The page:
This cat, while quite visually similar to Datana major, can be distinguished by several distinct features. It differs from the latter in the following ways. It sports a yellow or orange band behind its head, and while the Azalea Caterpillar's stripes are broken, those of the Yellowneck are not. Its feet are also orange rather than red.
When threatened, Azalea and Yellownecked Caterpillars will stand on their abdominal prolegs and raise both ends of their bodies until they nearly touch.
Contracted Datana Caterpillar
Scientific Name: Datana contracta
Size: 5 cm long
Hosts: trees, such as sycamores, chestnuts, and oaks
Range: from Maine south to Florida and west to Arkansas and Wisconsin
How to Identify Contracted Datana Caterpillars
These cats look quite similar to Yellownecked Caterpillars, but they can be distinguished by their stripes. Contracted Datana Caterpillars have a large black stripe along the center of their backs, with four whitish-cream and three black stripes on each side.
Scientific Name: Datana integerrima
Size: 5 cm long
Hosts: leaves of trees in the walnut family, such as walnut, hickory, and pecan
Range: From Minnesota to Texas and Quebec to Florida. Also present in Arizona.
How to Identify Walnut Caterpillars
These caterpillars have black bodies with whitish-grey hairs that protrude in rings from each segment.
Diatomaceous Earth for Pest Control
I won't use chemicals or biologics in my garden, but if a pest population is out of control I will use Diatomaceous Earth. This product is not a poison or a chemical of any kind, and the way it works is quite interesting. Diatomaceous Earth is refined and filtered dirt that contains the silica shells of millions of tiny organisms called diatoms. Under a microscope, a pile of these empty shells looks just like broken glass -- which it basically is, since glass is made of the same material. When an insect crawls across diatomaceous earth, the jagged shells damage the insect's outer layer, and it dies.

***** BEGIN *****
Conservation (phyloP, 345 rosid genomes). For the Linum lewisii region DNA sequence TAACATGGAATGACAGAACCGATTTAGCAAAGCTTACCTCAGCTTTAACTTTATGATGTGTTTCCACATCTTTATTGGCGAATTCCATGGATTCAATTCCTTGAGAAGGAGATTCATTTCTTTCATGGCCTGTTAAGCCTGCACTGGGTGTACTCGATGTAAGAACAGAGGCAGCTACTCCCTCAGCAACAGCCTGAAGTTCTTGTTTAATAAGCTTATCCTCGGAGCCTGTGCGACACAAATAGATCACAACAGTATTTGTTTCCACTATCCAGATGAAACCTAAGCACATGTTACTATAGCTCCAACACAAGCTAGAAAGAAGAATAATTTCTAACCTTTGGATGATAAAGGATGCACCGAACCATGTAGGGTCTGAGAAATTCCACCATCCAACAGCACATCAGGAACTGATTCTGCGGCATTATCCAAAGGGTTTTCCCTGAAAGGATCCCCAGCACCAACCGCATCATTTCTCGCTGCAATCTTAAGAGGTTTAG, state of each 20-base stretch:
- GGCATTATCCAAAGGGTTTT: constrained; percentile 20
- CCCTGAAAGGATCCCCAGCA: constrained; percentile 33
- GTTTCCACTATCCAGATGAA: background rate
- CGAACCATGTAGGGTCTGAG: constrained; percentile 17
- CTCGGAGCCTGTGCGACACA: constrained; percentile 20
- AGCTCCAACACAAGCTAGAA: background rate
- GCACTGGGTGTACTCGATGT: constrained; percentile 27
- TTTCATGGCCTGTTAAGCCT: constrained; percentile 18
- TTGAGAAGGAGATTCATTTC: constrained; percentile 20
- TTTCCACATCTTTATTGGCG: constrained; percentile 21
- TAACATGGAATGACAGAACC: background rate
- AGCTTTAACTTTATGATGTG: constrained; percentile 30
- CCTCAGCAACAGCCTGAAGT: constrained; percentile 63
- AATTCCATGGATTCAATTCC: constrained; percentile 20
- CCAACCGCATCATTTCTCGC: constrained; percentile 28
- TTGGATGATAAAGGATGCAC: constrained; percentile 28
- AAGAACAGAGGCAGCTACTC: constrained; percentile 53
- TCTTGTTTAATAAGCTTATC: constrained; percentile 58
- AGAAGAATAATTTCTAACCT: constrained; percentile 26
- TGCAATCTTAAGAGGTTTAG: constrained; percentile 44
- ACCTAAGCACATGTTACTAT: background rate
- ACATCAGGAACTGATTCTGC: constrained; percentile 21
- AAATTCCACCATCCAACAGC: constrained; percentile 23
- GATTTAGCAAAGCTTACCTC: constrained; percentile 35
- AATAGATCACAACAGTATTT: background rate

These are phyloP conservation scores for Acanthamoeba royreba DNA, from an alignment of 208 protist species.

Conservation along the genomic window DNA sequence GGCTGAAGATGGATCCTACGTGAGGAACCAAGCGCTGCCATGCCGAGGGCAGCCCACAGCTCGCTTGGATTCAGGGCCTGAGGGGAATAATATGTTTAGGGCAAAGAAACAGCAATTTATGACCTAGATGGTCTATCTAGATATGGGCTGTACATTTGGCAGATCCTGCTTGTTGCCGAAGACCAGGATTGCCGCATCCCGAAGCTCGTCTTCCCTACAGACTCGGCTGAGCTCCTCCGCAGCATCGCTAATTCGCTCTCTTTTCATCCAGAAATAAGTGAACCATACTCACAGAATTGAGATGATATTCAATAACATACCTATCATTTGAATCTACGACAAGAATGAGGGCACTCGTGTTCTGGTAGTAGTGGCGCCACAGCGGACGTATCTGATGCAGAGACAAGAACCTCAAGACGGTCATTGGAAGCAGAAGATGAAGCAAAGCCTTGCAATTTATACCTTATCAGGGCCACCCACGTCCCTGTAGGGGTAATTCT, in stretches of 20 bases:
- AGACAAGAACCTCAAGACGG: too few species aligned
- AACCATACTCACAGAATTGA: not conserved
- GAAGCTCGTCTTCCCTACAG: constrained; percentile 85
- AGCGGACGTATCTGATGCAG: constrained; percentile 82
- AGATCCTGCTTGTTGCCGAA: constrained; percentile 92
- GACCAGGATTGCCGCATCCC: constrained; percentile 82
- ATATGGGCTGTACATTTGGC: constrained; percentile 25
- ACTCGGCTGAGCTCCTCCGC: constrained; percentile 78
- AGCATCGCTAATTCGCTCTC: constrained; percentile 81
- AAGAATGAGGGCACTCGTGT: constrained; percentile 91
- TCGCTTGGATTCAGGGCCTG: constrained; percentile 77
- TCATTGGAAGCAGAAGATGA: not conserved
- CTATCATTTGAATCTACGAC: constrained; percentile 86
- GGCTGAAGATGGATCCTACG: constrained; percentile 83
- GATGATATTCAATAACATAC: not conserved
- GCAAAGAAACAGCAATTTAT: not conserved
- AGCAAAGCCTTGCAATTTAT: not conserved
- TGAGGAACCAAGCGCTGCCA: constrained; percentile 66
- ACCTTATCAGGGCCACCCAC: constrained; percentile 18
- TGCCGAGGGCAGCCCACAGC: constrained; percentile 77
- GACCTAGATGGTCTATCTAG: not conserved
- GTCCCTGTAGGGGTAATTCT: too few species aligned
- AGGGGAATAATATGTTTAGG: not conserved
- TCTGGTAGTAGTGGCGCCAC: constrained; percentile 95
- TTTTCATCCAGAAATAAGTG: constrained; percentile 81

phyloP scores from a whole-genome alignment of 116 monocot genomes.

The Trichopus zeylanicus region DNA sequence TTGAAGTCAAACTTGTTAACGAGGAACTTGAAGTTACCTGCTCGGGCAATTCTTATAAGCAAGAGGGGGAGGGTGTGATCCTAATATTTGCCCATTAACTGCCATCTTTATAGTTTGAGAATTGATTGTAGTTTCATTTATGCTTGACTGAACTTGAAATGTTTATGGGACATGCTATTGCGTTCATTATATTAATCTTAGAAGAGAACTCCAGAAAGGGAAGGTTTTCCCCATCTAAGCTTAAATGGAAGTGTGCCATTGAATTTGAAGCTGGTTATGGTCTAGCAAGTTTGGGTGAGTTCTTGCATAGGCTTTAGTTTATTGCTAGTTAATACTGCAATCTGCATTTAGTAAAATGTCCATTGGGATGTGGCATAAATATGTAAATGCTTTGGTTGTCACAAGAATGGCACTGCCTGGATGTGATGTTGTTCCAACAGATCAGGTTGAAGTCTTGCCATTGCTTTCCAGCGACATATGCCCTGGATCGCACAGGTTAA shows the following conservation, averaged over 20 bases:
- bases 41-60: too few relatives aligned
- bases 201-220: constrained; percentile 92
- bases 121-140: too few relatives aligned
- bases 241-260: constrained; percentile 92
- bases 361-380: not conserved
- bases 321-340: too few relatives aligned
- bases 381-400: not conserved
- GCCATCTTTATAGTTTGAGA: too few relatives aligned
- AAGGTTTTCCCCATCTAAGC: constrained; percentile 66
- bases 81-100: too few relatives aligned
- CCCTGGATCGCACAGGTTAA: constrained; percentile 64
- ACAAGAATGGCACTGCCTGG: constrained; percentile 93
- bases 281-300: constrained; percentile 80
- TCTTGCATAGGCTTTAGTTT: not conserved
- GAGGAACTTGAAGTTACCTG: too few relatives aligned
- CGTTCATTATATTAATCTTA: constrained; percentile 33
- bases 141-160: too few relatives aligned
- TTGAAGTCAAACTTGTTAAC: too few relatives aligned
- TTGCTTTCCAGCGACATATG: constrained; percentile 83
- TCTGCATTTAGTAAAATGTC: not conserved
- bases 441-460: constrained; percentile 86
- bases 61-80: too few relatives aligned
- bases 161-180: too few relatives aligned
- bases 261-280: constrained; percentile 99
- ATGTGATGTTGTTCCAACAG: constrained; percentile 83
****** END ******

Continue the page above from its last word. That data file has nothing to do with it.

This material has been used as an insecticide for over a century. It's safe for humans (although you're advised to wear a mask when applying it), and even comes in a "food grade" form that some people take as a supplement!
Best of all, there are no chemicals to get in the soil or end up in your food. Rain washes the dust away and you have taken care of your pest problem organically.
Diatomaceous Earth Controls Pests Without Chemicals or Poisons
Questions & Answers
My caterpillar is not on here! It is striped yellow-orange and black. Can you tell me what it is?
It could be what's known as a "zebra caterpillar." Check it out on Google.Helpful 45
What kind of caterpillar has a white body with black spikes?
That's the caterpillar of the very cool zebra butterfly.Helpful 37
What kind of caterpillar is brownish-black with a single white or yellowish band right in the middle? I've only seen it on my dill plants.
That's the immature form of the beautiful black swallowtail butterfly caterpillar.Helpful 35
I have a caterpillar with a black body and uniform gold dots all over. Can you identify it? It's on dill.
Yes, this is the black swallowtail in its immature form. It won't really hurt your dill, and the adult butterfly is gorgeous.Helpful 19
There is a brown caterpillar with a big diamond on its back edge with a white line. Any thoughts on what it might be?
Could be a kind of "prominent" caterpillar. Check out genus "Heterocampa."Helpful 18